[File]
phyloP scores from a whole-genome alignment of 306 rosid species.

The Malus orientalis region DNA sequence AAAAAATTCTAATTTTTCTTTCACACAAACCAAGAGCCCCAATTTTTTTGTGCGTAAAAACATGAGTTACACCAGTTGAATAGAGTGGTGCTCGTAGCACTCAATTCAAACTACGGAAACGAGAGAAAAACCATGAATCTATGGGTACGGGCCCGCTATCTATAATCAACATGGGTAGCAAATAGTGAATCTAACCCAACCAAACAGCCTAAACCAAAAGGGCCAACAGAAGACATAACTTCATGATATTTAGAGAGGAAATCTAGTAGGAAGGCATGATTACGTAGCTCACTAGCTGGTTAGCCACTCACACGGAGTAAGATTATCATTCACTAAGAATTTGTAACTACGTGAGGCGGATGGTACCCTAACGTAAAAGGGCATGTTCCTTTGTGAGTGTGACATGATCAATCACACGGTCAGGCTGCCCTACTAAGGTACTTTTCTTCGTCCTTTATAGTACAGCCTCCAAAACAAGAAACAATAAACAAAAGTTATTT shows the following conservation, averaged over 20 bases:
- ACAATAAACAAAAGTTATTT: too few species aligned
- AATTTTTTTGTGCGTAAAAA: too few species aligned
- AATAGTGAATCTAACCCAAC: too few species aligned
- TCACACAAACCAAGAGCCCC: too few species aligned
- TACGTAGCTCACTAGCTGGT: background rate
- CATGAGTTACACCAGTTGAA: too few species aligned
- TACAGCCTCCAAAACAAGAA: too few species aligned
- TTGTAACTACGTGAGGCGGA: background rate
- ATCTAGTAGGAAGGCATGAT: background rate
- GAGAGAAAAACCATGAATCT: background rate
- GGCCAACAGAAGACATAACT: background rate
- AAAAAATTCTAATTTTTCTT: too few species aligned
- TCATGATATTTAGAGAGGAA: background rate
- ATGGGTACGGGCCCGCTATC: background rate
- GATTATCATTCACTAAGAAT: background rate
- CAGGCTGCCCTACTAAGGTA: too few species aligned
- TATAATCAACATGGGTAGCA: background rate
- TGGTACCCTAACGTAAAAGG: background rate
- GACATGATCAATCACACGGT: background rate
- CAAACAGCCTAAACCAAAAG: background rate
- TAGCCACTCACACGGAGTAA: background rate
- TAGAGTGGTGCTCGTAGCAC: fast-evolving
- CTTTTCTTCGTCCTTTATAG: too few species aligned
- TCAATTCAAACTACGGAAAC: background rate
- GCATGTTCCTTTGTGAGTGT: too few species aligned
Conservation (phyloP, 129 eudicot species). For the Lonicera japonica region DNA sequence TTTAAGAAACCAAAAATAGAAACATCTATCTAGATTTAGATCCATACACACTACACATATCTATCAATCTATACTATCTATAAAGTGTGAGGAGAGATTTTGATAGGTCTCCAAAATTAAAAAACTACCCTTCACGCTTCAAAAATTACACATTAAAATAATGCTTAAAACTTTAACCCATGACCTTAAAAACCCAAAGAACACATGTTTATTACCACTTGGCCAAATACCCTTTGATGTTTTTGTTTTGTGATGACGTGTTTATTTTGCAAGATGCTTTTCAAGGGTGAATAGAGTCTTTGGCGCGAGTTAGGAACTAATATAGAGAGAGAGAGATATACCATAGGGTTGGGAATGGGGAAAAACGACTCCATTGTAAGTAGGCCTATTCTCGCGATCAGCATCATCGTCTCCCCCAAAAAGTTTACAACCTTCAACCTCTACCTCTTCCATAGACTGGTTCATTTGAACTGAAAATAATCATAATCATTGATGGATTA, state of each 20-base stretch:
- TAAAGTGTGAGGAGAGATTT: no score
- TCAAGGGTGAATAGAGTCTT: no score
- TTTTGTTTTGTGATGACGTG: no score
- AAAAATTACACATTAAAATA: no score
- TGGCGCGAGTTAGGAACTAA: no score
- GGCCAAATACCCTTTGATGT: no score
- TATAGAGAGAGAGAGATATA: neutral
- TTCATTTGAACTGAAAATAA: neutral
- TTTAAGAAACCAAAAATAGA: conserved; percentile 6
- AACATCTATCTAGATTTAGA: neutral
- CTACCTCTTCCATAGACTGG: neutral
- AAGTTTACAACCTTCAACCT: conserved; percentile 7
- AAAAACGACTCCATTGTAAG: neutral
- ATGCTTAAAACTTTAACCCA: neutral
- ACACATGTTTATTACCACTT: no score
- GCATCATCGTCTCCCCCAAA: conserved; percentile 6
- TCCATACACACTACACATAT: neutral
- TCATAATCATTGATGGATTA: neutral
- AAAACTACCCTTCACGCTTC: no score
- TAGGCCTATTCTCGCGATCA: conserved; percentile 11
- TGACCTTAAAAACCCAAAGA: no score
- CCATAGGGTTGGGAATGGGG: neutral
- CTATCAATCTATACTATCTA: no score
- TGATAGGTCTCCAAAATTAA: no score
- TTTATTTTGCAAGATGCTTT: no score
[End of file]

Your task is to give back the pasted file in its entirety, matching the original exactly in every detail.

phyloP scores from a whole-genome alignment of 306 rosid species.

The Malus orientalis region DNA sequence AAAAAATTCTAATTTTTCTTTCACACAAACCAAGAGCCCCAATTTTTTTGTGCGTAAAAACATGAGTTACACCAGTTGAATAGAGTGGTGCTCGTAGCACTCAATTCAAACTACGGAAACGAGAGAAAAACCATGAATCTATGGGTACGGGCCCGCTATCTATAATCAACATGGGTAGCAAATAGTGAATCTAACCCAACCAAACAGCCTAAACCAAAAGGGCCAACAGAAGACATAACTTCATGATATTTAGAGAGGAAATCTAGTAGGAAGGCATGATTACGTAGCTCACTAGCTGGTTAGCCACTCACACGGAGTAAGATTATCATTCACTAAGAATTTGTAACTACGTGAGGCGGATGGTACCCTAACGTAAAAGGGCATGTTCCTTTGTGAGTGTGACATGATCAATCACACGGTCAGGCTGCCCTACTAAGGTACTTTTCTTCGTCCTTTATAGTACAGCCTCCAAAACAAGAAACAATAAACAAAAGTTATTT shows the following conservation, averaged over 20 bases:
- ACAATAAACAAAAGTTATTT: too few species aligned
- AATTTTTTTGTGCGTAAAAA: too few species aligned
- AATAGTGAATCTAACCCAAC: too few species aligned
- TCACACAAACCAAGAGCCCC: too few species aligned
- TACGTAGCTCACTAGCTGGT: background rate
- CATGAGTTACACCAGTTGAA: too few species aligned
- TACAGCCTCCAAAACAAGAA: too few species aligned
- TTGTAACTACGTGAGGCGGA: background rate
- ATCTAGTAGGAAGGCATGAT: background rate
- GAGAGAAAAACCATGAATCT: background rate
- GGCCAACAGAAGACATAACT: background rate
- AAAAAATTCTAATTTTTCTT: too few species aligned
- TCATGATATTTAGAGAGGAA: background rate
- ATGGGTACGGGCCCGCTATC: background rate
- GATTATCATTCACTAAGAAT: background rate
- CAGGCTGCCCTACTAAGGTA: too few species aligned
- TATAATCAACATGGGTAGCA: background rate
- TGGTACCCTAACGTAAAAGG: background rate
- GACATGATCAATCACACGGT: background rate
- CAAACAGCCTAAACCAAAAG: background rate
- TAGCCACTCACACGGAGTAA: background rate
- TAGAGTGGTGCTCGTAGCAC: fast-evolving
- CTTTTCTTCGTCCTTTATAG: too few species aligned
- TCAATTCAAACTACGGAAAC: background rate
- GCATGTTCCTTTGTGAGTGT: too few species aligned
Conservation (phyloP, 129 eudicot species). For the Lonicera japonica region DNA sequence TTTAAGAAACCAAAAATAGAAACATCTATCTAGATTTAGATCCATACACACTACACATATCTATCAATCTATACTATCTATAAAGTGTGAGGAGAGATTTTGATAGGTCTCCAAAATTAAAAAACTACCCTTCACGCTTCAAAAATTACACATTAAAATAATGCTTAAAACTTTAACCCATGACCTTAAAAACCCAAAGAACACATGTTTATTACCACTTGGCCAAATACCCTTTGATGTTTTTGTTTTGTGATGACGTGTTTATTTTGCAAGATGCTTTTCAAGGGTGAATAGAGTCTTTGGCGCGAGTTAGGAACTAATATAGAGAGAGAGAGATATACCATAGGGTTGGGAATGGGGAAAAACGACTCCATTGTAAGTAGGCCTATTCTCGCGATCAGCATCATCGTCTCCCCCAAAAAGTTTACAACCTTCAACCTCTACCTCTTCCATAGACTGGTTCATTTGAACTGAAAATAATCATAATCATTGATGGATTA, state of each 20-base stretch:
- TAAAGTGTGAGGAGAGATTT: no score
- TCAAGGGTGAATAGAGTCTT: no score
- TTTTGTTTTGTGATGACGTG: no score
- AAAAATTACACATTAAAATA: no score
- TGGCGCGAGTTAGGAACTAA: no score
- GGCCAAATACCCTTTGATGT: no score
- TATAGAGAGAGAGAGATATA: neutral
- TTCATTTGAACTGAAAATAA: neutral
- TTTAAGAAACCAAAAATAGA: conserved; percentile 6
- AACATCTATCTAGATTTAGA: neutral
- CTACCTCTTCCATAGACTGG: neutral
- AAGTTTACAACCTTCAACCT: conserved; percentile 7
- AAAAACGACTCCATTGTAAG: neutral
- ATGCTTAAAACTTTAACCCA: neutral
- ACACATGTTTATTACCACTT: no score
- GCATCATCGTCTCCCCCAAA: conserved; percentile 6
- TCCATACACACTACACATAT: neutral
- TCATAATCATTGATGGATTA: neutral
- AAAACTACCCTTCACGCTTC: no score
- TAGGCCTATTCTCGCGATCA: conserved; percentile 11
- TGACCTTAAAAACCCAAAGA: no score
- CCATAGGGTTGGGAATGGGG: neutral
- CTATCAATCTATACTATCTA: no score
- TGATAGGTCTCCAAAATTAA: no score
- TTTATTTTGCAAGATGCTTT: no score